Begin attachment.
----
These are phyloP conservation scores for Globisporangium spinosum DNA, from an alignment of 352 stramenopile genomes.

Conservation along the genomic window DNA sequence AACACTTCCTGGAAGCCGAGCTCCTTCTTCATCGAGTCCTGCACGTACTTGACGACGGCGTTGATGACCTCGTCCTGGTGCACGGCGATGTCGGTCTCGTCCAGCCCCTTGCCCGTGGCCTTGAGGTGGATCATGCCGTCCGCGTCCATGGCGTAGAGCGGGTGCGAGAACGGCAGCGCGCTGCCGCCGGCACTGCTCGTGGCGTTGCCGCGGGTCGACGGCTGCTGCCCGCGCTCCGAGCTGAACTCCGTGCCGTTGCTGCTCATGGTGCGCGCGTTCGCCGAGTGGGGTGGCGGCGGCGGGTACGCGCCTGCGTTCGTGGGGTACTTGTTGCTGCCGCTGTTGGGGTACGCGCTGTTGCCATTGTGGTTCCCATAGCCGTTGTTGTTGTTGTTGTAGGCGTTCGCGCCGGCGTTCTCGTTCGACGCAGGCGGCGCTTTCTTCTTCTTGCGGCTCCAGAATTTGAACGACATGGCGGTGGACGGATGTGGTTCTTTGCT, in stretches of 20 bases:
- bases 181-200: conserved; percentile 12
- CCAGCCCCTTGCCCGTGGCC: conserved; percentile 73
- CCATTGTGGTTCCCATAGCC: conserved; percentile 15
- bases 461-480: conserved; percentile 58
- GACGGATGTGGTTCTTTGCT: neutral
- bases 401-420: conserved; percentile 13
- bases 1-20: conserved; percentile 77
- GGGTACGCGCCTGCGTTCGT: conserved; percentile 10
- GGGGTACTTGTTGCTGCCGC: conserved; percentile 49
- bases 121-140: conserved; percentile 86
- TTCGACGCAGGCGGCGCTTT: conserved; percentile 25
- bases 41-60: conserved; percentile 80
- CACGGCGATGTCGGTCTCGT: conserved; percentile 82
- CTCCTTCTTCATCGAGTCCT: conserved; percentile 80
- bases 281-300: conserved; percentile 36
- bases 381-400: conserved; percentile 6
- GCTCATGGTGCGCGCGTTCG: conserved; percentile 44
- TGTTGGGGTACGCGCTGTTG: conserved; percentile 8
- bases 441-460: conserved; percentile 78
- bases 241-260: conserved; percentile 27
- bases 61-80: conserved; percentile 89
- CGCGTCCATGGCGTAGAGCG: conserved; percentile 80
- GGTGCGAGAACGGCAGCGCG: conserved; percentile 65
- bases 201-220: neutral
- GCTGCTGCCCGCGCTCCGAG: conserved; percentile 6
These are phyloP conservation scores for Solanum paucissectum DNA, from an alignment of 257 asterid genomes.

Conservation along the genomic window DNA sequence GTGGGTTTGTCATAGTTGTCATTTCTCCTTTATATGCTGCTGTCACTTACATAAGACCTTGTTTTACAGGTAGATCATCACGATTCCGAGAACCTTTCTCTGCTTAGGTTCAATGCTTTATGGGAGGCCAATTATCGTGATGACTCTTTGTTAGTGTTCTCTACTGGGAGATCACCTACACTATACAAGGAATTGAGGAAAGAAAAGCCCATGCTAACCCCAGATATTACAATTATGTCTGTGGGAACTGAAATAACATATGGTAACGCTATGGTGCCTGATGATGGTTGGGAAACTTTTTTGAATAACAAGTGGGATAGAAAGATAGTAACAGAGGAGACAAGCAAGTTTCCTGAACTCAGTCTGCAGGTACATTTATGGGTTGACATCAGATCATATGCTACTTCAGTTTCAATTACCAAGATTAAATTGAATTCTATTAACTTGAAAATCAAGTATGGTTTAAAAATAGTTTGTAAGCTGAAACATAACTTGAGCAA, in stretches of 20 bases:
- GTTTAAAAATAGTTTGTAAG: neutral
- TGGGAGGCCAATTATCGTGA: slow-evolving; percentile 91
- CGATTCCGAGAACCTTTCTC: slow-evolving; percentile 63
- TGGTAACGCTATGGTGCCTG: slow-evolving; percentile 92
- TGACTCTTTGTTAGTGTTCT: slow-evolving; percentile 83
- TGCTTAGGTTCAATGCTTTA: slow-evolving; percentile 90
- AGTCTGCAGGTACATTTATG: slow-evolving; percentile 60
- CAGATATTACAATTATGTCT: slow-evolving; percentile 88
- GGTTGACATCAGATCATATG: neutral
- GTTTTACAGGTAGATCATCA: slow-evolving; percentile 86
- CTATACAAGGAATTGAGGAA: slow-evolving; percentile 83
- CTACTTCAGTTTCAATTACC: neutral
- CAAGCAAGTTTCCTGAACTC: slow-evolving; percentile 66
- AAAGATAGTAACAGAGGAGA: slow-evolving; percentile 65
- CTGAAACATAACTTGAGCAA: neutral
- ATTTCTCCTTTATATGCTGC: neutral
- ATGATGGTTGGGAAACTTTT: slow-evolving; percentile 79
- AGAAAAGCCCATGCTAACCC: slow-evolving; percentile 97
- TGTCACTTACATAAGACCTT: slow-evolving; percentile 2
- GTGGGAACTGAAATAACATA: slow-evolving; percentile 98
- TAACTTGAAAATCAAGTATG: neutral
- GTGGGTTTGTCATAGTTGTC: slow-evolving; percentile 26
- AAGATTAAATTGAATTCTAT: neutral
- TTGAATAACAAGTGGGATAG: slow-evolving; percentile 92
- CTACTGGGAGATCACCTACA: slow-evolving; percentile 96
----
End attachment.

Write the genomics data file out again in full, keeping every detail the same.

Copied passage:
These are phyloP conservation scores for Globisporangium spinosum DNA, from an alignment of 352 stramenopile genomes.

Conservation along the genomic window DNA sequence AACACTTCCTGGAAGCCGAGCTCCTTCTTCATCGAGTCCTGCACGTACTTGACGACGGCGTTGATGACCTCGTCCTGGTGCACGGCGATGTCGGTCTCGTCCAGCCCCTTGCCCGTGGCCTTGAGGTGGATCATGCCGTCCGCGTCCATGGCGTAGAGCGGGTGCGAGAACGGCAGCGCGCTGCCGCCGGCACTGCTCGTGGCGTTGCCGCGGGTCGACGGCTGCTGCCCGCGCTCCGAGCTGAACTCCGTGCCGTTGCTGCTCATGGTGCGCGCGTTCGCCGAGTGGGGTGGCGGCGGCGGGTACGCGCCTGCGTTCGTGGGGTACTTGTTGCTGCCGCTGTTGGGGTACGCGCTGTTGCCATTGTGGTTCCCATAGCCGTTGTTGTTGTTGTTGTAGGCGTTCGCGCCGGCGTTCTCGTTCGACGCAGGCGGCGCTTTCTTCTTCTTGCGGCTCCAGAATTTGAACGACATGGCGGTGGACGGATGTGGTTCTTTGCT, in stretches of 20 bases:
- bases 181-200: conserved; percentile 12
- CCAGCCCCTTGCCCGTGGCC: conserved; percentile 73
- CCATTGTGGTTCCCATAGCC: conserved; percentile 15
- bases 461-480: conserved; percentile 58
- GACGGATGTGGTTCTTTGCT: neutral
- bases 401-420: conserved; percentile 13
- bases 1-20: conserved; percentile 77
- GGGTACGCGCCTGCGTTCGT: conserved; percentile 10
- GGGGTACTTGTTGCTGCCGC: conserved; percentile 49
- bases 121-140: conserved; percentile 86
- TTCGACGCAGGCGGCGCTTT: conserved; percentile 25
- bases 41-60: conserved; percentile 80
- CACGGCGATGTCGGTCTCGT: conserved; percentile 82
- CTCCTTCTTCATCGAGTCCT: conserved; percentile 80
- bases 281-300: conserved; percentile 36
- bases 381-400: conserved; percentile 6
- GCTCATGGTGCGCGCGTTCG: conserved; percentile 44
- TGTTGGGGTACGCGCTGTTG: conserved; percentile 8
- bases 441-460: conserved; percentile 78
- bases 241-260: conserved; percentile 27
- bases 61-80: conserved; percentile 89
- CGCGTCCATGGCGTAGAGCG: conserved; percentile 80
- GGTGCGAGAACGGCAGCGCG: conserved; percentile 65
- bases 201-220: neutral
- GCTGCTGCCCGCGCTCCGAG: conserved; percentile 6
These are phyloP conservation scores for Solanum paucissectum DNA, from an alignment of 257 asterid genomes.

Conservation along the genomic window DNA sequence GTGGGTTTGTCATAGTTGTCATTTCTCCTTTATATGCTGCTGTCACTTACATAAGACCTTGTTTTACAGGTAGATCATCACGATTCCGAGAACCTTTCTCTGCTTAGGTTCAATGCTTTATGGGAGGCCAATTATCGTGATGACTCTTTGTTAGTGTTCTCTACTGGGAGATCACCTACACTATACAAGGAATTGAGGAAAGAAAAGCCCATGCTAACCCCAGATATTACAATTATGTCTGTGGGAACTGAAATAACATATGGTAACGCTATGGTGCCTGATGATGGTTGGGAAACTTTTTTGAATAACAAGTGGGATAGAAAGATAGTAACAGAGGAGACAAGCAAGTTTCCTGAACTCAGTCTGCAGGTACATTTATGGGTTGACATCAGATCATATGCTACTTCAGTTTCAATTACCAAGATTAAATTGAATTCTATTAACTTGAAAATCAAGTATGGTTTAAAAATAGTTTGTAAGCTGAAACATAACTTGAGCAA, in stretches of 20 bases:
- GTTTAAAAATAGTTTGTAAG: neutral
- TGGGAGGCCAATTATCGTGA: slow-evolving; percentile 91
- CGATTCCGAGAACCTTTCTC: slow-evolving; percentile 63
- TGGTAACGCTATGGTGCCTG: slow-evolving; percentile 92
- TGACTCTTTGTTAGTGTTCT: slow-evolving; percentile 83
- TGCTTAGGTTCAATGCTTTA: slow-evolving; percentile 90
- AGTCTGCAGGTACATTTATG: slow-evolving; percentile 60
- CAGATATTACAATTATGTCT: slow-evolving; percentile 88
- GGTTGACATCAGATCATATG: neutral
- GTTTTACAGGTAGATCATCA: slow-evolving; percentile 86
- CTATACAAGGAATTGAGGAA: slow-evolving; percentile 83
- CTACTTCAGTTTCAATTACC: neutral
- CAAGCAAGTTTCCTGAACTC: slow-evolving; percentile 66
- AAAGATAGTAACAGAGGAGA: slow-evolving; percentile 65
- CTGAAACATAACTTGAGCAA: neutral
- ATTTCTCCTTTATATGCTGC: neutral
- ATGATGGTTGGGAAACTTTT: slow-evolving; percentile 79
- AGAAAAGCCCATGCTAACCC: slow-evolving; percentile 97
- TGTCACTTACATAAGACCTT: slow-evolving; percentile 2
- GTGGGAACTGAAATAACATA: slow-evolving; percentile 98
- TAACTTGAAAATCAAGTATG: neutral
- GTGGGTTTGTCATAGTTGTC: slow-evolving; percentile 26
- AAGATTAAATTGAATTCTAT: neutral
- TTGAATAACAAGTGGGATAG: slow-evolving; percentile 92
- CTACTGGGAGATCACCTACA: slow-evolving; percentile 96